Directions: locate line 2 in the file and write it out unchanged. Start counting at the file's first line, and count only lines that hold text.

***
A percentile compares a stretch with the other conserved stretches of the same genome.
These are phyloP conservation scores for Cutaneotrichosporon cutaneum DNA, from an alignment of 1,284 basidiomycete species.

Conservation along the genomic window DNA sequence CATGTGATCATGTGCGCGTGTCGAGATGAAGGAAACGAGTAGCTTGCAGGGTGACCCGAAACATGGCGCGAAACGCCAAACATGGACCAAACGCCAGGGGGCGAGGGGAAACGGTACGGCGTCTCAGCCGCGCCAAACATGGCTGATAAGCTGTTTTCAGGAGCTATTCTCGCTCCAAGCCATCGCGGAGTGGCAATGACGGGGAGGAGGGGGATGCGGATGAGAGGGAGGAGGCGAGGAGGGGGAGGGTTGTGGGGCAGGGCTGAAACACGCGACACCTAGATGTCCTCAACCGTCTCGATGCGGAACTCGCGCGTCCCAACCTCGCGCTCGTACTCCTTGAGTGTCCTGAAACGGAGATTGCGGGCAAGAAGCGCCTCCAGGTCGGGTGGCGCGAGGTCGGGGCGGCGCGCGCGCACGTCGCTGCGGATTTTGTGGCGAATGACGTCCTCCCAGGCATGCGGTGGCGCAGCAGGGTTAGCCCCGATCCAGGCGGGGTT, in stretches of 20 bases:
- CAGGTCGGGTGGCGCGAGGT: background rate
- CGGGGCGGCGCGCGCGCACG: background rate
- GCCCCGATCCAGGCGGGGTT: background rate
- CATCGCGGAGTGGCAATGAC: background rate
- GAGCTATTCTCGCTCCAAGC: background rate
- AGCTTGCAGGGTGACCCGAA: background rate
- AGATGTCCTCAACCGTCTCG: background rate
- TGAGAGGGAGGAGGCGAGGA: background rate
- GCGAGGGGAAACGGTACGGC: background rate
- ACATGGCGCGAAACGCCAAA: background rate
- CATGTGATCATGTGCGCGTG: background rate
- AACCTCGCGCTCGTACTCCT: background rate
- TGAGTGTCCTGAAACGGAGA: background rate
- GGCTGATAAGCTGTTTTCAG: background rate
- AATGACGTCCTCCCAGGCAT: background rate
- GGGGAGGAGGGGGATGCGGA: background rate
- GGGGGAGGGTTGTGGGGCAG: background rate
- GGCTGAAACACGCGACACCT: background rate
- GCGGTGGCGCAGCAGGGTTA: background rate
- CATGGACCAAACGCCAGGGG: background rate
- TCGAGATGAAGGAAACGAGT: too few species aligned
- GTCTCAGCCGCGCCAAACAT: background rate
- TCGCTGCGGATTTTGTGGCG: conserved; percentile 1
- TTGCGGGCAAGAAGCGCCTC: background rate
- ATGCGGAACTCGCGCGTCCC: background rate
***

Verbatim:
These are phyloP conservation scores for Cutaneotrichosporon cutaneum DNA, from an alignment of 1,284 basidiomycete species.